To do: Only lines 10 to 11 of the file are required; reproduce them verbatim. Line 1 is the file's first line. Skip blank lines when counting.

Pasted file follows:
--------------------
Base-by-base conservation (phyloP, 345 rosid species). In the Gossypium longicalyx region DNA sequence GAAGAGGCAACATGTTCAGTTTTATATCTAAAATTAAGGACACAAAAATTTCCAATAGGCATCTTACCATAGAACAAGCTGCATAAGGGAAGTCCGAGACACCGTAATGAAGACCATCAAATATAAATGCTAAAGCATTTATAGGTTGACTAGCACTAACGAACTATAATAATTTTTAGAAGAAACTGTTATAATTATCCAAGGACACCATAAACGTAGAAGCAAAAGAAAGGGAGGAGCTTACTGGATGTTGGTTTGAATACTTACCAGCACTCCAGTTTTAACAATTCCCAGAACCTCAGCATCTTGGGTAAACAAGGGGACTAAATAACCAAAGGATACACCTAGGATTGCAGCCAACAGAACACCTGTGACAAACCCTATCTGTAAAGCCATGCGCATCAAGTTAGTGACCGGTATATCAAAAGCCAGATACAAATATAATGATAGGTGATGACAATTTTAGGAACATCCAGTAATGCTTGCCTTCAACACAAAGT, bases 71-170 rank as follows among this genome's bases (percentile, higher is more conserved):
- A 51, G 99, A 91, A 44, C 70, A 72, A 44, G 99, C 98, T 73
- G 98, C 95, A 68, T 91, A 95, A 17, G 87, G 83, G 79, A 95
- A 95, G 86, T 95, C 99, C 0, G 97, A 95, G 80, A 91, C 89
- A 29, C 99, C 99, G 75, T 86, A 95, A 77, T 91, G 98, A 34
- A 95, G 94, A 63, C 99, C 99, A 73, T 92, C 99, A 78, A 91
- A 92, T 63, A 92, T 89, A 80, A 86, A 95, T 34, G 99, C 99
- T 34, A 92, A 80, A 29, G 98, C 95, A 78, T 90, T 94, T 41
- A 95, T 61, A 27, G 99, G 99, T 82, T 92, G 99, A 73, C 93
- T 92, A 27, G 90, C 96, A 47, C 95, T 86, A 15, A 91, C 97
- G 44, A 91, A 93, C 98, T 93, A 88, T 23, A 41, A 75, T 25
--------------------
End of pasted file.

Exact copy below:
- T 92, A 27, G 90, C 96, A 47, C 95, T 86, A 15, A 91, C 97
- G 44, A 91, A 93, C 98, T 93, A 88, T 23, A 41, A 75, T 25